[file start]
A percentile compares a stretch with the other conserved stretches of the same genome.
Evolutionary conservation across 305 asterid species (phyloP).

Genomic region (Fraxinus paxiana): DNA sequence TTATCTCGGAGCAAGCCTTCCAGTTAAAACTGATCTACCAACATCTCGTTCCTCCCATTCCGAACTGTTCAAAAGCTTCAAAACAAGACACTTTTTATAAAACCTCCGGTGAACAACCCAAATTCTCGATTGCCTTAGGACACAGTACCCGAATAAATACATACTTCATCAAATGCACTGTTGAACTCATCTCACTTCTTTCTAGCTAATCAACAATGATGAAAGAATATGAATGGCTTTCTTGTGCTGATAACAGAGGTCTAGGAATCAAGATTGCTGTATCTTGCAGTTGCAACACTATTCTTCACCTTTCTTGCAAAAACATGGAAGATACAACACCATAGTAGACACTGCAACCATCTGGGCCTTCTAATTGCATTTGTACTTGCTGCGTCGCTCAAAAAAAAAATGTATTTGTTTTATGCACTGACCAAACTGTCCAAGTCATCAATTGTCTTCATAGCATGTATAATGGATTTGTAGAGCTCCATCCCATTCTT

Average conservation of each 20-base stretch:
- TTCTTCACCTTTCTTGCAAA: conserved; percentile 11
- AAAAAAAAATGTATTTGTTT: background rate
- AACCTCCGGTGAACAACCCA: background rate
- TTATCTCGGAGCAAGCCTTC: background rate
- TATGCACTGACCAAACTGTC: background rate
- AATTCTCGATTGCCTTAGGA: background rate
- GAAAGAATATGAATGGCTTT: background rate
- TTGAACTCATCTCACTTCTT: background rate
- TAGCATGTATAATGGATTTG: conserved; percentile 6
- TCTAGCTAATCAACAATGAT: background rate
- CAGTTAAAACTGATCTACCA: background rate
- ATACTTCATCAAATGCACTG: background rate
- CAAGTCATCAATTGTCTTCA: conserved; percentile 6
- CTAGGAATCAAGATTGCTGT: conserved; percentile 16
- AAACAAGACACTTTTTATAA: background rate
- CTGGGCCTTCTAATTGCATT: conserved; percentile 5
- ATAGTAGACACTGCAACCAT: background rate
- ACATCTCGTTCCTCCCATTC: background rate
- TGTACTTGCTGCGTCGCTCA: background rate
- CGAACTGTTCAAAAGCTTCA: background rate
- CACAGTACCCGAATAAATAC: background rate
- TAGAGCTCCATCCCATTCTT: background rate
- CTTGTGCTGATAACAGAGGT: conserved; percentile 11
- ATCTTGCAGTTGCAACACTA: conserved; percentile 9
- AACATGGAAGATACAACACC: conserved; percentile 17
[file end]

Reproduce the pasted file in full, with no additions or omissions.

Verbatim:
A percentile compares a stretch with the other conserved stretches of the same genome.
Evolutionary conservation across 305 asterid species (phyloP).

Genomic region (Fraxinus paxiana): DNA sequence TTATCTCGGAGCAAGCCTTCCAGTTAAAACTGATCTACCAACATCTCGTTCCTCCCATTCCGAACTGTTCAAAAGCTTCAAAACAAGACACTTTTTATAAAACCTCCGGTGAACAACCCAAATTCTCGATTGCCTTAGGACACAGTACCCGAATAAATACATACTTCATCAAATGCACTGTTGAACTCATCTCACTTCTTTCTAGCTAATCAACAATGATGAAAGAATATGAATGGCTTTCTTGTGCTGATAACAGAGGTCTAGGAATCAAGATTGCTGTATCTTGCAGTTGCAACACTATTCTTCACCTTTCTTGCAAAAACATGGAAGATACAACACCATAGTAGACACTGCAACCATCTGGGCCTTCTAATTGCATTTGTACTTGCTGCGTCGCTCAAAAAAAAAATGTATTTGTTTTATGCACTGACCAAACTGTCCAAGTCATCAATTGTCTTCATAGCATGTATAATGGATTTGTAGAGCTCCATCCCATTCTT

Average conservation of each 20-base stretch:
- TTCTTCACCTTTCTTGCAAA: conserved; percentile 11
- AAAAAAAAATGTATTTGTTT: background rate
- AACCTCCGGTGAACAACCCA: background rate
- TTATCTCGGAGCAAGCCTTC: background rate
- TATGCACTGACCAAACTGTC: background rate
- AATTCTCGATTGCCTTAGGA: background rate
- GAAAGAATATGAATGGCTTT: background rate
- TTGAACTCATCTCACTTCTT: background rate
- TAGCATGTATAATGGATTTG: conserved; percentile 6
- TCTAGCTAATCAACAATGAT: background rate
- CAGTTAAAACTGATCTACCA: background rate
- ATACTTCATCAAATGCACTG: background rate
- CAAGTCATCAATTGTCTTCA: conserved; percentile 6
- CTAGGAATCAAGATTGCTGT: conserved; percentile 16
- AAACAAGACACTTTTTATAA: background rate
- CTGGGCCTTCTAATTGCATT: conserved; percentile 5
- ATAGTAGACACTGCAACCAT: background rate
- ACATCTCGTTCCTCCCATTC: background rate
- TGTACTTGCTGCGTCGCTCA: background rate
- CGAACTGTTCAAAAGCTTCA: background rate
- CACAGTACCCGAATAAATAC: background rate
- TAGAGCTCCATCCCATTCTT: background rate
- CTTGTGCTGATAACAGAGGT: conserved; percentile 11
- ATCTTGCAGTTGCAACACTA: conserved; percentile 9
- AACATGGAAGATACAACACC: conserved; percentile 17